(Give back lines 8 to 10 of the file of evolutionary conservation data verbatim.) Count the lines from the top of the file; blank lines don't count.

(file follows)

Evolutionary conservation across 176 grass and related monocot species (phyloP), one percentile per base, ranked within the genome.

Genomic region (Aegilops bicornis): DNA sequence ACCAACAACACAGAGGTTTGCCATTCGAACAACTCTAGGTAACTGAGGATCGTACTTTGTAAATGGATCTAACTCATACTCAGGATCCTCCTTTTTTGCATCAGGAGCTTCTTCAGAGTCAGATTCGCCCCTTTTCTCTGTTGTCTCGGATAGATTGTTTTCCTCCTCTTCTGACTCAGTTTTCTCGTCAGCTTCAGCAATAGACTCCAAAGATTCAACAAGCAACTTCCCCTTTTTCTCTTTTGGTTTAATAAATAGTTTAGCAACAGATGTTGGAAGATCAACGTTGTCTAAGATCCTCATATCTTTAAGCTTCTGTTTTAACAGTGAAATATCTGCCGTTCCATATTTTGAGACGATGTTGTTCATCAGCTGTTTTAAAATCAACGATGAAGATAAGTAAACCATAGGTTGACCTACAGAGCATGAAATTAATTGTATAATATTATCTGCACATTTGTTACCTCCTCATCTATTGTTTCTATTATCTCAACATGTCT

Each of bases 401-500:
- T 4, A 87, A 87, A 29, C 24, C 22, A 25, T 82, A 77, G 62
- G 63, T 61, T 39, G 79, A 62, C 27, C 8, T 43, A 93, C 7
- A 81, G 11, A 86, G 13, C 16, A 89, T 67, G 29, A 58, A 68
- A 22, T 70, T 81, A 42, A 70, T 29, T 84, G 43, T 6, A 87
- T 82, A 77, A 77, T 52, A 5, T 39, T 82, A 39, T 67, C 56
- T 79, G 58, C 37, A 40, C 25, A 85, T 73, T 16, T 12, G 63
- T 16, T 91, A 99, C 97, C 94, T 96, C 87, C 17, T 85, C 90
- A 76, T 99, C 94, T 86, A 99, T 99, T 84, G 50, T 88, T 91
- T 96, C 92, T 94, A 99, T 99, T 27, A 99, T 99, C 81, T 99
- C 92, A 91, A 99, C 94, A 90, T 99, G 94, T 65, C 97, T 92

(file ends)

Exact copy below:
- T 82, A 77, A 77, T 52, A 5, T 39, T 82, A 39, T 67, C 56
- T 79, G 58, C 37, A 40, C 25, A 85, T 73, T 16, T 12, G 63
- T 16, T 91, A 99, C 97, C 94, T 96, C 87, C 17, T 85, C 90